CFPB commission goes from idea to afterthought
WASHINGTON — As House Democrats seek to reverse Trump administration efforts to rein in the Consumer Financial Protection Bureau, the industry's hopes of replacing the bureau's single-director leadership structure with a five-member commission are quickly fading, at least in the short term.
Banks and credit unions have stood firm in the belief that too much power is concentrated in the CFPB director's position — regardless of which political party controls the White House — and have continued to push for legislation to create a bipartisan commission to oversee the agency.
A commission, which would provide oversight rather than weaken the bureau's power, has been seen as a potential bargaining chip in future negotiations on financial services bills. But Democratic leaders do not appear interested. The House recently passed the Consumers First Act, which goes in the opposite direction by strengthening agency powers that the administration has tried to restrain.
“There was a feeling that Democrats would come around to wanting a commission when it was in their political interest to do so,” said Brian Gardner, director of Washington research at KBW. “You’d want a commission so you’d at least have representation on a commission when you are out of power. … That never materialized.”
Some analysts say the idea has never really been on the table.
“I don’t think Democrats would ever want to give them a commission,” said Ed Mills, a policy analyst at Raymond James. “What I’ve consistently heard is, ‘We’ll endure years of a bad director out of hopes to get a CFPB director that a Democratic president has appointed.’ ”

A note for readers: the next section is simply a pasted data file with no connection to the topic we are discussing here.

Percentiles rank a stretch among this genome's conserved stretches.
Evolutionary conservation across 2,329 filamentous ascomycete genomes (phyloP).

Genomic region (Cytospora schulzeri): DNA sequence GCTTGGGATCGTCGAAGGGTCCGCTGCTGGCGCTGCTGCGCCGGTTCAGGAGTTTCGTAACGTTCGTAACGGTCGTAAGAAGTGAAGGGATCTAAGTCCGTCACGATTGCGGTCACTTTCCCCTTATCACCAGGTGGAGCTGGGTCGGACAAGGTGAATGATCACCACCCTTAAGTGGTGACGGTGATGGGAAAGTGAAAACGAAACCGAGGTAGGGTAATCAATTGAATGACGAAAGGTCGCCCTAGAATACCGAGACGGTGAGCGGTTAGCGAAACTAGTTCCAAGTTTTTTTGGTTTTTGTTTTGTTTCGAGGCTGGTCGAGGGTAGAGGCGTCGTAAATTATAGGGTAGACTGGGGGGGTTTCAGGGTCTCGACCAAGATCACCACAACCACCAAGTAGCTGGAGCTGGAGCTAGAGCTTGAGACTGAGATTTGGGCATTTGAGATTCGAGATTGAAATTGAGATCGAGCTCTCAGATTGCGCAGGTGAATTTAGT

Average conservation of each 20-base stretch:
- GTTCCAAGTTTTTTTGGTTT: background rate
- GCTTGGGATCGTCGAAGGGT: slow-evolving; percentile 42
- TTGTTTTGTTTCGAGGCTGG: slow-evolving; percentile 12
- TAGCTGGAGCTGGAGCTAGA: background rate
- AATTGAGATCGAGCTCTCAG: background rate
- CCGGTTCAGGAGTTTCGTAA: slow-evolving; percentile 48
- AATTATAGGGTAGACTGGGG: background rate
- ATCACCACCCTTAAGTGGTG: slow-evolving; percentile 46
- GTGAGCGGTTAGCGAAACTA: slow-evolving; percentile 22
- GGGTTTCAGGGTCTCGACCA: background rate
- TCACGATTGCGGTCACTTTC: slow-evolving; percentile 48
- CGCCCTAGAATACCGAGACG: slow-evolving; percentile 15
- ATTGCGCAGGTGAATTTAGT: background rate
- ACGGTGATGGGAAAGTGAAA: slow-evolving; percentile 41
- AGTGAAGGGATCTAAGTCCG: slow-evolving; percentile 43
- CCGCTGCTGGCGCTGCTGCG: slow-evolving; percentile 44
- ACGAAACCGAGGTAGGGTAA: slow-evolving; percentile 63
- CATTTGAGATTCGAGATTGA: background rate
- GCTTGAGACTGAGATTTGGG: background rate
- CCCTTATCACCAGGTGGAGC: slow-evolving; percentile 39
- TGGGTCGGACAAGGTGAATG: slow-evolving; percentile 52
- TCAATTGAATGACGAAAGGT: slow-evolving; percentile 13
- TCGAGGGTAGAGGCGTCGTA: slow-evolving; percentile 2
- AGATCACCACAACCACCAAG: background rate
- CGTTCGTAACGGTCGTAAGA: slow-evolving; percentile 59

While some moderate Democrats have voiced support for a commission, the caucus largely views the single-director structure as necessary to maintain the agency's independence. That is despite criticism of CFPB Director Kathy Kraninger and former acting Director Mick Mulvaney. Republicans, meanwhile, have focused less on a commission proposal while they praise steps taken by Kraninger after years of a heavy enforcement regime under Richard Cordray, an Obama appointee.
“I think that for the industry, we are probably at a high water mark in terms of getting what it wants with Kathy Kraninger as the CFPB director,” Mills said. “She’s there for the next four and a half years, and we are facing a possibility that if Trump wins re-election, he could box out his successor from making a nomination in his or her first term.”
Democrats appear more focused on righting what they see as Mulvaney's wrongs during his leadership of the agency.
Last week, the House passed the Consumers First Act, which was intended to reverse decisions Mulvaney made at the bureau. The bill, which passed entirely along party lines and likely won’t be considered by the Republican-controlled Senate, would limit the number of political appointees the CFPB can hire, restore supervision and enforcement authority in the agency’s fair-lending office, and resume supervision for the Military Lending Act, among other things.
“The title of this piece of legislation says it all. This bill puts consumers first by ensuring the CFPB remains dedicated to its original mission: consumer protection,” Rep. Joyce Beatty, D-Ohio, said in remarks on the House floor.
The industry has not given up hope about a commission. While the Democratic bill was being debated, the Consumer Bankers Association submitted a letter to Congress urging lawmakers to create a bipartisan commission at the agency rather than passing “partisan” legislation.